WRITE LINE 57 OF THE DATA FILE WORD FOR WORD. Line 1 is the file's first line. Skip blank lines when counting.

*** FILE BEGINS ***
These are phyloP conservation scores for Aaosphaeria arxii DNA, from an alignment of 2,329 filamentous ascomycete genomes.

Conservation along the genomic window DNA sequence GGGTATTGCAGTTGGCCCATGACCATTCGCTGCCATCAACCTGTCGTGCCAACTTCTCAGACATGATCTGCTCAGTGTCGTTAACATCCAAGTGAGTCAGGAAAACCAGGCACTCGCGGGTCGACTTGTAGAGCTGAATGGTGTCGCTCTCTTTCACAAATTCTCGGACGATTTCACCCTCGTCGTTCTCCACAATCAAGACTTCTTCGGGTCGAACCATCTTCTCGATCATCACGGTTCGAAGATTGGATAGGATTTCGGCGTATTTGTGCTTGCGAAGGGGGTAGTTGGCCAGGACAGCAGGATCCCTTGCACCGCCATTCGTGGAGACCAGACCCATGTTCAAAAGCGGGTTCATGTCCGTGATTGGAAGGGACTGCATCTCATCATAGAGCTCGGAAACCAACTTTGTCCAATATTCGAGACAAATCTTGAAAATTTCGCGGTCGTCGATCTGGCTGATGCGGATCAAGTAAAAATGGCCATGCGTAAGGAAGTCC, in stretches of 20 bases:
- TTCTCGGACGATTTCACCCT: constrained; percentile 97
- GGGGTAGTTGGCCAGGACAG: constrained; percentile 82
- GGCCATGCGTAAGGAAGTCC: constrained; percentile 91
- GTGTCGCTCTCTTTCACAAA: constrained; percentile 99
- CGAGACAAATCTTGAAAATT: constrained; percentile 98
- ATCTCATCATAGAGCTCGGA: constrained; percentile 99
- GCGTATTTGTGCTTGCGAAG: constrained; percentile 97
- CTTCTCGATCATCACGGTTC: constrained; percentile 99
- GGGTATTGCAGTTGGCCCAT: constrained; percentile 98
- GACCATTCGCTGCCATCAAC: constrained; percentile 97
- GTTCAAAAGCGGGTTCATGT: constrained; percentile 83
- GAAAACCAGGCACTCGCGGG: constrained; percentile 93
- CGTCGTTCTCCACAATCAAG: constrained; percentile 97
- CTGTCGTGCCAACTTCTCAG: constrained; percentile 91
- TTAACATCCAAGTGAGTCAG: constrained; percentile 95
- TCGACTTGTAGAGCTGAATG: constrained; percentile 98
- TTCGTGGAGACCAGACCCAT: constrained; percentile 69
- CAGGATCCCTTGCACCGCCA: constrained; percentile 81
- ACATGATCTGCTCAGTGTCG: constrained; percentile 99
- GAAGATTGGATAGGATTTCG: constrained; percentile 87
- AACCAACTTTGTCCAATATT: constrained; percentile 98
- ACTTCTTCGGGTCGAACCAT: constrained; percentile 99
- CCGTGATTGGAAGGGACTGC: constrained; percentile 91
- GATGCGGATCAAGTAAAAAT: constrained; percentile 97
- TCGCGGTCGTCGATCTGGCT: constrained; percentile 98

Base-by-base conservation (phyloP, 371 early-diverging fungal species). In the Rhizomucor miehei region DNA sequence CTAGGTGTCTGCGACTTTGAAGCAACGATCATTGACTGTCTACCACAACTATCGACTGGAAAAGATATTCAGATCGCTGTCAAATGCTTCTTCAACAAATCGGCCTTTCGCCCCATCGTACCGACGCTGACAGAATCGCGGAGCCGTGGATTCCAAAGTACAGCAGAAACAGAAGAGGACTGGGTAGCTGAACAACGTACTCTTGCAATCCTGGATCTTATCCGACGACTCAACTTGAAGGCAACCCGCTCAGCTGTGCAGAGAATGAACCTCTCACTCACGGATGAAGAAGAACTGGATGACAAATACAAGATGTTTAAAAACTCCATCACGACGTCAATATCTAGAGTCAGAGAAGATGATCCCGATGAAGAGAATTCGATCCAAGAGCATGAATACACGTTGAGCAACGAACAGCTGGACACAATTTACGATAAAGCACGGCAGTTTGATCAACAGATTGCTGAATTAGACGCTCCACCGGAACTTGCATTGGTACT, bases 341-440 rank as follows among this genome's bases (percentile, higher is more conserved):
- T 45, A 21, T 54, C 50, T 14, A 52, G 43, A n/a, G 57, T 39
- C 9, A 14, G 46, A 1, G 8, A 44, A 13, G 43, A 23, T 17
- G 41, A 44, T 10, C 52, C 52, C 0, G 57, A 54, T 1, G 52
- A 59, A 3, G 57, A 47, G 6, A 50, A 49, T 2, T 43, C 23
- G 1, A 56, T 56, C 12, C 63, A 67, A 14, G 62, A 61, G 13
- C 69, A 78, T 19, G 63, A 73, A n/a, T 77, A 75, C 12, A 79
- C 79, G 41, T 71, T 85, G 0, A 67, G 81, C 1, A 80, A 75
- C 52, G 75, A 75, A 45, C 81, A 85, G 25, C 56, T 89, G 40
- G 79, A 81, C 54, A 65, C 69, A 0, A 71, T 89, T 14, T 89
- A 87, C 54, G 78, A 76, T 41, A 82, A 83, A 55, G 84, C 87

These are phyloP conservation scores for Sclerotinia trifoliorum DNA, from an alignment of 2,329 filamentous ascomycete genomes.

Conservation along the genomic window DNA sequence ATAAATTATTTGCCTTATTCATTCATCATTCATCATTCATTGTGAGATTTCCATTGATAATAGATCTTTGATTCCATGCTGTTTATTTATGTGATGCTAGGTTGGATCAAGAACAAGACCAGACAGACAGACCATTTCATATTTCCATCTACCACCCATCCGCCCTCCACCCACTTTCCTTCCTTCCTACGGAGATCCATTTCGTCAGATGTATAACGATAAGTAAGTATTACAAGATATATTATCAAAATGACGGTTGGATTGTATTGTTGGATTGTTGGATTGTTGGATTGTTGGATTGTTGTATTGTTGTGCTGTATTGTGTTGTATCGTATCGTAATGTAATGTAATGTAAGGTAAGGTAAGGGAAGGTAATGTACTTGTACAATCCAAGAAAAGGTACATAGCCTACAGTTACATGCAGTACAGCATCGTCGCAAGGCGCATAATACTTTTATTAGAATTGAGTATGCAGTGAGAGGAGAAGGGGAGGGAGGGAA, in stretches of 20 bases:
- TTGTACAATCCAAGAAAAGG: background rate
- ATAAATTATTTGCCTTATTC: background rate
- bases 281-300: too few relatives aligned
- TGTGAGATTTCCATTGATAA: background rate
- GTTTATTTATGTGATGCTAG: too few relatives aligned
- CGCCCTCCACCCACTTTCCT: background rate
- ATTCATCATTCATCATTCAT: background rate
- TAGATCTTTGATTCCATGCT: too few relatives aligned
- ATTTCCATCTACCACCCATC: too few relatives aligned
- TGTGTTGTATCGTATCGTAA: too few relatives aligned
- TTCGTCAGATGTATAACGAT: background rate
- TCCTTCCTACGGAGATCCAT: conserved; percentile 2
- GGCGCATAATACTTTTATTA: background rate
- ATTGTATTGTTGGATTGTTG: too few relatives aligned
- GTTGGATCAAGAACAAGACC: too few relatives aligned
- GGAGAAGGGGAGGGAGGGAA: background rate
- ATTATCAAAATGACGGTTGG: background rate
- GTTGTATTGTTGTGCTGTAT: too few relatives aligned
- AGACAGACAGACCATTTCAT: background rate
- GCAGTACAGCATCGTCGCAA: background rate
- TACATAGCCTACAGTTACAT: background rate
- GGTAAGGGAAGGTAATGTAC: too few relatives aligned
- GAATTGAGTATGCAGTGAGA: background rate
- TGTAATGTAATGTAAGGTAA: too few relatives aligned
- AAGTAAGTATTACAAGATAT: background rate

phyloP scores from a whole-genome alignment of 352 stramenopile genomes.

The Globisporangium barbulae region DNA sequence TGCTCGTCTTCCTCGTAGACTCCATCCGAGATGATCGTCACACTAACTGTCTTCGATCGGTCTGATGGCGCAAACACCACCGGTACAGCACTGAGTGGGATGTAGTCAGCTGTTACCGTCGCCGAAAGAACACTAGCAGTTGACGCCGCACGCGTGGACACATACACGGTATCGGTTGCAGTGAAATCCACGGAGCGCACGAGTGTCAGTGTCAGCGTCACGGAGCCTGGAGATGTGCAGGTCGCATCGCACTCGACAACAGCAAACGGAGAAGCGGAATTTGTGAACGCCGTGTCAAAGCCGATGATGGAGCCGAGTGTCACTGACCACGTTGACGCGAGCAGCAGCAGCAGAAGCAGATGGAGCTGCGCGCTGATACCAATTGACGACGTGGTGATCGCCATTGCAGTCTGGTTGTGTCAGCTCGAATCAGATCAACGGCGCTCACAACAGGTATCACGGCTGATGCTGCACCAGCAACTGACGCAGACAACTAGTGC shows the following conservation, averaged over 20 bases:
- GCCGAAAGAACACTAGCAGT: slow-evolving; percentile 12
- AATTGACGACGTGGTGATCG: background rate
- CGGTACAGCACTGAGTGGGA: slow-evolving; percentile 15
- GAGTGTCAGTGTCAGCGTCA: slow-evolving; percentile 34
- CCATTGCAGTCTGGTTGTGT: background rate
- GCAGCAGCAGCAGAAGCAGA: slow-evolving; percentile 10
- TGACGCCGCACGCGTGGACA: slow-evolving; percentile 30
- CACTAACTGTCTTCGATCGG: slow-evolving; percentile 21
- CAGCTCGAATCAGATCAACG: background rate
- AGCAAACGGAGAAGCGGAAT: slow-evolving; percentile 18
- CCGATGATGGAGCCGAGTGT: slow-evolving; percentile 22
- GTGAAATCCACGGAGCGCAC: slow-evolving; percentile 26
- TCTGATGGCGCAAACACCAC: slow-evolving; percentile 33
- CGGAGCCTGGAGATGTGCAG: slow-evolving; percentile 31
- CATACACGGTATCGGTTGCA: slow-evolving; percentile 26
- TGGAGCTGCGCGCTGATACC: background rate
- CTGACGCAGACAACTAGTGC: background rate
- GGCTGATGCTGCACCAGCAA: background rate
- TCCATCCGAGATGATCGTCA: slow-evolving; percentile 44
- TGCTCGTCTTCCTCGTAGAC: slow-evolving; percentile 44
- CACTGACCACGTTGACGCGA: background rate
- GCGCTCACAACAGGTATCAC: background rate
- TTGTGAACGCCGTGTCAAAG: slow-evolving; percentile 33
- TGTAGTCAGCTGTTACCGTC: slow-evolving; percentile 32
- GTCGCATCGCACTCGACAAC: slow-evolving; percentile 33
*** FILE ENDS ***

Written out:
- ATTATCAAAATGACGGTTGG: background rate